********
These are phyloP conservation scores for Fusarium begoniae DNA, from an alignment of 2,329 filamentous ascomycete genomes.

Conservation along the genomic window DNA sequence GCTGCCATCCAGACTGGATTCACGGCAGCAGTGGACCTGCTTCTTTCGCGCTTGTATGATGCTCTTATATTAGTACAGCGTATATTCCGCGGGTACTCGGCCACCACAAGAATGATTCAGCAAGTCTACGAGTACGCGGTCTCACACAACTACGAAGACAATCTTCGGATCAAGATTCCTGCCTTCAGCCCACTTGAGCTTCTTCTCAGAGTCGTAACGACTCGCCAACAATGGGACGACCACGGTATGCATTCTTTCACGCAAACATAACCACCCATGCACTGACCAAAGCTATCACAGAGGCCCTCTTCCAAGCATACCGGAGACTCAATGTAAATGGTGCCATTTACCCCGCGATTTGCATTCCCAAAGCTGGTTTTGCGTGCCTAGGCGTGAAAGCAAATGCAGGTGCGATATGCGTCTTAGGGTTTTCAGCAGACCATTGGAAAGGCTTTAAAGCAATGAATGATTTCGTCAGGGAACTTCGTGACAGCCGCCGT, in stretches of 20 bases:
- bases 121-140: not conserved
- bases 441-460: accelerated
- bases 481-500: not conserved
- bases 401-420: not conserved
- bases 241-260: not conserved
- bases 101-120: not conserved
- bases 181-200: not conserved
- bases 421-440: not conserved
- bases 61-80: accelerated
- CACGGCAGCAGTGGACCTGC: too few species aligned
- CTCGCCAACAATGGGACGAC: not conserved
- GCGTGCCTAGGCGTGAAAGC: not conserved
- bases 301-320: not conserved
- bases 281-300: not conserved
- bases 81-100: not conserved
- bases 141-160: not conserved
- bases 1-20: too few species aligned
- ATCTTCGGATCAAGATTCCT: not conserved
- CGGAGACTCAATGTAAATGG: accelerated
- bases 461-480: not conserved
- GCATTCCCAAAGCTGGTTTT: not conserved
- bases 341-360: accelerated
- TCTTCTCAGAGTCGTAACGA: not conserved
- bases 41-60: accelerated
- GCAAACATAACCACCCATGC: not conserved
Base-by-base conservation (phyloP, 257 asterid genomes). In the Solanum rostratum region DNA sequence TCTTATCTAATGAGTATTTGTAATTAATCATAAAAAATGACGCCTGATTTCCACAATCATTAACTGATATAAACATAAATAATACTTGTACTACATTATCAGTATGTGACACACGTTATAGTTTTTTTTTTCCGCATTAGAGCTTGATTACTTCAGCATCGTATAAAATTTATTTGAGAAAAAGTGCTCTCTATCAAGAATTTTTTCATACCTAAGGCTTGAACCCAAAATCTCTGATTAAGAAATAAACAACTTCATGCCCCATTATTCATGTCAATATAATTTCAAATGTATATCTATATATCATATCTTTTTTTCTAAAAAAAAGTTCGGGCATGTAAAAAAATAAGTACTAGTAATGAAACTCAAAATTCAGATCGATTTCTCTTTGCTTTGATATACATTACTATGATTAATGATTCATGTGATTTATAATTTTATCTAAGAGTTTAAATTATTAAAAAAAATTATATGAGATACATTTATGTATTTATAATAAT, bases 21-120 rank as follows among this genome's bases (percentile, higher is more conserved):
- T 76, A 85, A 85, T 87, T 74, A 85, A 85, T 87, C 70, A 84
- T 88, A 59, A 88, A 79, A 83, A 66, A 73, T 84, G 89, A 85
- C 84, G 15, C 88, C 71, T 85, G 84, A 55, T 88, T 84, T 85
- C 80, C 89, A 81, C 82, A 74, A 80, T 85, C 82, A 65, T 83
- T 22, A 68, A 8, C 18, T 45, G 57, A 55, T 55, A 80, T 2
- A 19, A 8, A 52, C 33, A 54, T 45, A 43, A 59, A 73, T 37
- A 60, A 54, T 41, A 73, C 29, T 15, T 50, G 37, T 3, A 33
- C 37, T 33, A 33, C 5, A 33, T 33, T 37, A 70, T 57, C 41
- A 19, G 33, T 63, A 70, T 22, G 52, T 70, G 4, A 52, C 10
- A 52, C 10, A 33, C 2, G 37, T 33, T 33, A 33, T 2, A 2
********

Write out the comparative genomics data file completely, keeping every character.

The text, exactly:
These are phyloP conservation scores for Fusarium begoniae DNA, from an alignment of 2,329 filamentous ascomycete genomes.

Conservation along the genomic window DNA sequence GCTGCCATCCAGACTGGATTCACGGCAGCAGTGGACCTGCTTCTTTCGCGCTTGTATGATGCTCTTATATTAGTACAGCGTATATTCCGCGGGTACTCGGCCACCACAAGAATGATTCAGCAAGTCTACGAGTACGCGGTCTCACACAACTACGAAGACAATCTTCGGATCAAGATTCCTGCCTTCAGCCCACTTGAGCTTCTTCTCAGAGTCGTAACGACTCGCCAACAATGGGACGACCACGGTATGCATTCTTTCACGCAAACATAACCACCCATGCACTGACCAAAGCTATCACAGAGGCCCTCTTCCAAGCATACCGGAGACTCAATGTAAATGGTGCCATTTACCCCGCGATTTGCATTCCCAAAGCTGGTTTTGCGTGCCTAGGCGTGAAAGCAAATGCAGGTGCGATATGCGTCTTAGGGTTTTCAGCAGACCATTGGAAAGGCTTTAAAGCAATGAATGATTTCGTCAGGGAACTTCGTGACAGCCGCCGT, in stretches of 20 bases:
- bases 121-140: not conserved
- bases 441-460: accelerated
- bases 481-500: not conserved
- bases 401-420: not conserved
- bases 241-260: not conserved
- bases 101-120: not conserved
- bases 181-200: not conserved
- bases 421-440: not conserved
- bases 61-80: accelerated
- CACGGCAGCAGTGGACCTGC: too few species aligned
- CTCGCCAACAATGGGACGAC: not conserved
- GCGTGCCTAGGCGTGAAAGC: not conserved
- bases 301-320: not conserved
- bases 281-300: not conserved
- bases 81-100: not conserved
- bases 141-160: not conserved
- bases 1-20: too few species aligned
- ATCTTCGGATCAAGATTCCT: not conserved
- CGGAGACTCAATGTAAATGG: accelerated
- bases 461-480: not conserved
- GCATTCCCAAAGCTGGTTTT: not conserved
- bases 341-360: accelerated
- TCTTCTCAGAGTCGTAACGA: not conserved
- bases 41-60: accelerated
- GCAAACATAACCACCCATGC: not conserved
Base-by-base conservation (phyloP, 257 asterid genomes). In the Solanum rostratum region DNA sequence TCTTATCTAATGAGTATTTGTAATTAATCATAAAAAATGACGCCTGATTTCCACAATCATTAACTGATATAAACATAAATAATACTTGTACTACATTATCAGTATGTGACACACGTTATAGTTTTTTTTTTCCGCATTAGAGCTTGATTACTTCAGCATCGTATAAAATTTATTTGAGAAAAAGTGCTCTCTATCAAGAATTTTTTCATACCTAAGGCTTGAACCCAAAATCTCTGATTAAGAAATAAACAACTTCATGCCCCATTATTCATGTCAATATAATTTCAAATGTATATCTATATATCATATCTTTTTTTCTAAAAAAAAGTTCGGGCATGTAAAAAAATAAGTACTAGTAATGAAACTCAAAATTCAGATCGATTTCTCTTTGCTTTGATATACATTACTATGATTAATGATTCATGTGATTTATAATTTTATCTAAGAGTTTAAATTATTAAAAAAAATTATATGAGATACATTTATGTATTTATAATAAT, bases 21-120 rank as follows among this genome's bases (percentile, higher is more conserved):
- T 76, A 85, A 85, T 87, T 74, A 85, A 85, T 87, C 70, A 84
- T 88, A 59, A 88, A 79, A 83, A 66, A 73, T 84, G 89, A 85
- C 84, G 15, C 88, C 71, T 85, G 84, A 55, T 88, T 84, T 85
- C 80, C 89, A 81, C 82, A 74, A 80, T 85, C 82, A 65, T 83
- T 22, A 68, A 8, C 18, T 45, G 57, A 55, T 55, A 80, T 2
- A 19, A 8, A 52, C 33, A 54, T 45, A 43, A 59, A 73, T 37
- A 60, A 54, T 41, A 73, C 29, T 15, T 50, G 37, T 3, A 33
- C 37, T 33, A 33, C 5, A 33, T 33, T 37, A 70, T 57, C 41
- A 19, G 33, T 63, A 70, T 22, G 52, T 70, G 4, A 52, C 10
- A 52, C 10, A 33, C 2, G 37, T 33, T 33, A 33, T 2, A 2